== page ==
I am in my early twenties and I have been struggling with some negative thoughts about myself, particularly regarding the way that I look.
I have always had a small frame and therefore I have always found it very difficult to put on weight or to gain muscle. I have tried so many times to vary my diet and to exercise but nothing seems to work. It is always a topic at family gatherings as my brothers are a completely different build to me, as you can imagine I have always felt like the ‘‘weak’’ one, especially in my teenage years.
I am healthy and I know that is the main thing and I should be grateful for that. But I would be lying if I said that this issue does not impact me negatively on a daily basis, especially with regard to my self-confidence.
I find it difficult to hang out with my male friends who are each very athletic and ‘‘fit’’ looking. They often go to the gym together and talk about specific weight lifting techniques that they are using currently or a new protein that they are adding to their diets. I feel completely left out a lot of the time.
In terms of intimate relationships, I really struggle meeting women and having confidence in myself to even approach them. I worry that I do not meet the expectations that many women may have in terms of being ‘‘strong’’ or ‘‘manly’’.
Is there anything I can do to feel more confident and happy?
I am sorry to hear about what you are going through. I can well imagine you have struggled internally for some time. As a society we often forget that it is not just women that have certain expectations placed upon them to look a certain way and to fulfil a certain body type, but men too. You are not alone in feeling this way. In many cultures and across mainstream media, the ideals of masculinity translate to being physically strong, athletic and powerful. In recent years there have been many studies conducted that have illuminated how men feel uncertain and dissatisfied about their appearance. Would it surprise you to know that men, not just women, embark upon extreme diets, they binge eat, they suffer from anorexia or even turn to performance enhancing drugs in their efforts to attain the perfect body?
I am glad to hear that you acknowledge being healthy is the main thing. Indeed it is. The fact that you are fit and able to move from A to B in everyday life is such a gift. Continue to take care of yourself. It is important to remember that the relationship we have with ourselves is central to our happiness. After all, if you are unable to accept yourself, just as you are, how can you expect anybody else to?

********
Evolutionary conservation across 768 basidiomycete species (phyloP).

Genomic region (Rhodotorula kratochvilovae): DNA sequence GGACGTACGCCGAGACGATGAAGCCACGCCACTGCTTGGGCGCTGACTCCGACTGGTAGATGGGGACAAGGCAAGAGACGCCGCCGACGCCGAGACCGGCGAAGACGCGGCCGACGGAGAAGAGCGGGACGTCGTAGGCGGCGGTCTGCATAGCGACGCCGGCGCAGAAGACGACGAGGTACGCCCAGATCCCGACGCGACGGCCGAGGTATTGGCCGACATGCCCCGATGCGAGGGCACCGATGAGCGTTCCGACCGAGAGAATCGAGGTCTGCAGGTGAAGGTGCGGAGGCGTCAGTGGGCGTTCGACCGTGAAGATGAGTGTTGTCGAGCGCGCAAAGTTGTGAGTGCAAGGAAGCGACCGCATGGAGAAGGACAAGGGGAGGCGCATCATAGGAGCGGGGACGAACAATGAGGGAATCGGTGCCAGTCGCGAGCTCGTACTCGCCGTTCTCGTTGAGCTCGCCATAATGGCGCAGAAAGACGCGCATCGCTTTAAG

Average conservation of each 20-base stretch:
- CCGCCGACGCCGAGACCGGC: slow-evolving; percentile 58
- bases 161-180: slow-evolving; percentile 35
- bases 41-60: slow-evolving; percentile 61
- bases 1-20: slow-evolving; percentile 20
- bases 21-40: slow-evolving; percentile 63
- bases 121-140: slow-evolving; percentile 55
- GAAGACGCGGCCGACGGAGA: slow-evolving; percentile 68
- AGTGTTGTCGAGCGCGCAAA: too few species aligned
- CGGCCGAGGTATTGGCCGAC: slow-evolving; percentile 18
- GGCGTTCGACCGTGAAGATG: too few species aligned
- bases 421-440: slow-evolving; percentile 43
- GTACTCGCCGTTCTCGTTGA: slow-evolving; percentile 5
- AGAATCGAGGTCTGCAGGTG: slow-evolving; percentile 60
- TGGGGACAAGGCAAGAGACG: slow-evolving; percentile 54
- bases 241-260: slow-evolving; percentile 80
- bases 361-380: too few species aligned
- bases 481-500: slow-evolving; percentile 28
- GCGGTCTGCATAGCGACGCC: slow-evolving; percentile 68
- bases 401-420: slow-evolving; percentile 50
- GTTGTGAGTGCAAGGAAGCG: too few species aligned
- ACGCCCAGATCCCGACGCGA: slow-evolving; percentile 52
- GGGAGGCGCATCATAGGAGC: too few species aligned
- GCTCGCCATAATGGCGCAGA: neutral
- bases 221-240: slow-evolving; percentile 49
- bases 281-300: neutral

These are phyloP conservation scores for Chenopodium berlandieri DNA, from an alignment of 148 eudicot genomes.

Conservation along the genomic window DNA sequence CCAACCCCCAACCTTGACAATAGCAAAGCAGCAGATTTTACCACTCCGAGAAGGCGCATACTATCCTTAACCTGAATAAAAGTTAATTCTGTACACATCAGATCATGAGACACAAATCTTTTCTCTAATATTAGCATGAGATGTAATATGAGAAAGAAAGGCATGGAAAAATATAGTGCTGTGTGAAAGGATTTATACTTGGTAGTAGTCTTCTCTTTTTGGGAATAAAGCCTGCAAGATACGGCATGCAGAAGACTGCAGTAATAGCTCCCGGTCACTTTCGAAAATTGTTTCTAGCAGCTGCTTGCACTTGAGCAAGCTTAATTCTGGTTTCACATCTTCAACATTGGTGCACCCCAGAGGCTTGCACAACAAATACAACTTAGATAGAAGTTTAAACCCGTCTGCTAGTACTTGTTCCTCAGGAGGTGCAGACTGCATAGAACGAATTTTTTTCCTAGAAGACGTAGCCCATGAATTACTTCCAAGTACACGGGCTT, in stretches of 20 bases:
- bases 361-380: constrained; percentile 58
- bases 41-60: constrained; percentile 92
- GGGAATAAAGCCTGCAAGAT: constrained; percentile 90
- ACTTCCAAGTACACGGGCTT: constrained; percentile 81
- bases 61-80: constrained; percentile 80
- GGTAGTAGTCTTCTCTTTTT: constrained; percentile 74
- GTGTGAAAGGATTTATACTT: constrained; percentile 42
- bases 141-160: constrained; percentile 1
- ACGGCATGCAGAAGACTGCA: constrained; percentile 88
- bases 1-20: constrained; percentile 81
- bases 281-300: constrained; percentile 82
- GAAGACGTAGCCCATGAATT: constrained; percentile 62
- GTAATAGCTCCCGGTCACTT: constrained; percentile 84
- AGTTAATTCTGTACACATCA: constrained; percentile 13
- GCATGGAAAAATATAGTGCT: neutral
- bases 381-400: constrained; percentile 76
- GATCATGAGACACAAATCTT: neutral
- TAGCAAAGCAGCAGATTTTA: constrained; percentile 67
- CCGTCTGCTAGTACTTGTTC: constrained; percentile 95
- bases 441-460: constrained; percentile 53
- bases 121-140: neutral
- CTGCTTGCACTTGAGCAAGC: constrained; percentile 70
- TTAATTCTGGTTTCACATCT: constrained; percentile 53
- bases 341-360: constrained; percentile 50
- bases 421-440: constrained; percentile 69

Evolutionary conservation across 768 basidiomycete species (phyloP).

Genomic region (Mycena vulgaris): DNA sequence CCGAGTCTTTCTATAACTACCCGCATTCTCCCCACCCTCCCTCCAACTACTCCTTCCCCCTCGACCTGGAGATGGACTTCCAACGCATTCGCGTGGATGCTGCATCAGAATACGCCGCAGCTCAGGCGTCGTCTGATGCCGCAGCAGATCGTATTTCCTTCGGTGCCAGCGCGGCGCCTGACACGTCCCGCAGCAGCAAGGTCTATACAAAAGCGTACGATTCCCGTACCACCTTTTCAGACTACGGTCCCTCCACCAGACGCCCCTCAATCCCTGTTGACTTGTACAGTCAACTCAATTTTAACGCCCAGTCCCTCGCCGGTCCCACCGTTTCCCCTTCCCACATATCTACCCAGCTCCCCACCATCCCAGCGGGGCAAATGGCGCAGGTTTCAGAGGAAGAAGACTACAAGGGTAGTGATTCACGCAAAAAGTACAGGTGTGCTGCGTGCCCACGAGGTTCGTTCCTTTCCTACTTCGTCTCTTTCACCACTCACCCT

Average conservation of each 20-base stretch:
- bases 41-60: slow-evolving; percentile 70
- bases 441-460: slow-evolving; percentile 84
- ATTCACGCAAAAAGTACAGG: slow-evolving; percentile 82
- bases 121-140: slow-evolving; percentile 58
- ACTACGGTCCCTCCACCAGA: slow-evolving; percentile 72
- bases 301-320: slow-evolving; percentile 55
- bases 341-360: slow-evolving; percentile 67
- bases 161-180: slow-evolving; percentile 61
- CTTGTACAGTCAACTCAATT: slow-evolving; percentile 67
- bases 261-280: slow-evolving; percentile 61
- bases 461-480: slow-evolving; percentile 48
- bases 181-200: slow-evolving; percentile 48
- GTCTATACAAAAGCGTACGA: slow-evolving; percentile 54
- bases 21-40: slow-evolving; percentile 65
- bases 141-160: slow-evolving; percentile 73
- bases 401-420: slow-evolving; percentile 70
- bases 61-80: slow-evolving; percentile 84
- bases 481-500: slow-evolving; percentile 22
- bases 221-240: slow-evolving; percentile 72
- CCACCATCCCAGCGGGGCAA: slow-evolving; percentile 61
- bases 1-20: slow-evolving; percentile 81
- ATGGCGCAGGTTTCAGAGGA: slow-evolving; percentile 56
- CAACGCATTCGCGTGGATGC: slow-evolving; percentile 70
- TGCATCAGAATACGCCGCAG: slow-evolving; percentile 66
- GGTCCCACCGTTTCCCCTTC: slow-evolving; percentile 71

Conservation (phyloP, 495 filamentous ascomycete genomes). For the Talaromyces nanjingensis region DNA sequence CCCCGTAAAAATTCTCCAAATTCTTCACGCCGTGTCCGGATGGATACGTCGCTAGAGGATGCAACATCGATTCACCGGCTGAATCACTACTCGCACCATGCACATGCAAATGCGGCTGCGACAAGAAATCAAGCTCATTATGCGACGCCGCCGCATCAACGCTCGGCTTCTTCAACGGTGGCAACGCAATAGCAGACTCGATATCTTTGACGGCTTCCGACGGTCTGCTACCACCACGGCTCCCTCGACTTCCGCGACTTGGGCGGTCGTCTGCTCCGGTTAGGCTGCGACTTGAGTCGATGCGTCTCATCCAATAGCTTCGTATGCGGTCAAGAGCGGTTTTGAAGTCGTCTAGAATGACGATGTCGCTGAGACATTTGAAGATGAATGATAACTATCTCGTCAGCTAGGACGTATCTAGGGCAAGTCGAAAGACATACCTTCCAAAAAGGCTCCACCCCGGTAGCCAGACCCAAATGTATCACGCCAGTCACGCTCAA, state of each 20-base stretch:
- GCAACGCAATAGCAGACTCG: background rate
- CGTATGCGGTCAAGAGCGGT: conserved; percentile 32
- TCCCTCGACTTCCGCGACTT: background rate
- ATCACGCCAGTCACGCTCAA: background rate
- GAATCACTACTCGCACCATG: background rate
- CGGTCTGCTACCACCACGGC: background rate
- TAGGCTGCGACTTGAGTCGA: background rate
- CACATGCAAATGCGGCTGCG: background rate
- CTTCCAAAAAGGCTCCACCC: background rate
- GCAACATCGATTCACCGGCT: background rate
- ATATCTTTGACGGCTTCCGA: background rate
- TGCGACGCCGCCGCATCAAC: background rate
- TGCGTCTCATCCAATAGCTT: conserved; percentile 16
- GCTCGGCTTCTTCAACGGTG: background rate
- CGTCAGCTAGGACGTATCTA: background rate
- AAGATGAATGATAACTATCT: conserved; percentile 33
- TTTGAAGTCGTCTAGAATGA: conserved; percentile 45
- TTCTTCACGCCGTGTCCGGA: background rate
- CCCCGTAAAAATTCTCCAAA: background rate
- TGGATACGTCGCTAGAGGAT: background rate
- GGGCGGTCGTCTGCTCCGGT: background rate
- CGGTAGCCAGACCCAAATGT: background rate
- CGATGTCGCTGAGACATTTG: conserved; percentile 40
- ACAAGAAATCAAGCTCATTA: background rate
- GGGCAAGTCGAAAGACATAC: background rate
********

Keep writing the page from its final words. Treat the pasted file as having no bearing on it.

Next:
You described feeling belittled or ‘‘weak’’ amongst family members. Experiences such as this, particularly during our childhood years, can have damaging effects upon our sense of self-worth and also create pathways to depression and anxiety disorders. If you feel as if your negative thoughts are becoming overpowering, it may be helpful to seek some counselling support. Do not shy away from seeking help. The therapeutic process will provide you with the opportunity to explore the roots of
your low confidence and to be supported in enhancing your self-esteem. When you feel accepting of yourself and when your inner confidence has been restored, you will find it much easier to form meaningful and successful relationships moving forwards.
Beyond that Gabriel, whenever you start to feel down about yourself, you must consciously burst that bubble as to what it means to be ‘‘strong’’ or indeed ‘‘manly’’. Instead, focus on being the best person that you can be. Be decent and kind and respectful. Continue to be fit and healthy in the way that your body permits. All we can do each day is try to be the best version of ourselves.
When it comes to the people in your life, be they friends or be they intimate relationships, always be aware that this should never be based upon a platform as to how you look. The right people are in your life because of the person you are and not because of your muscle mass.
Wishing you every happiness,
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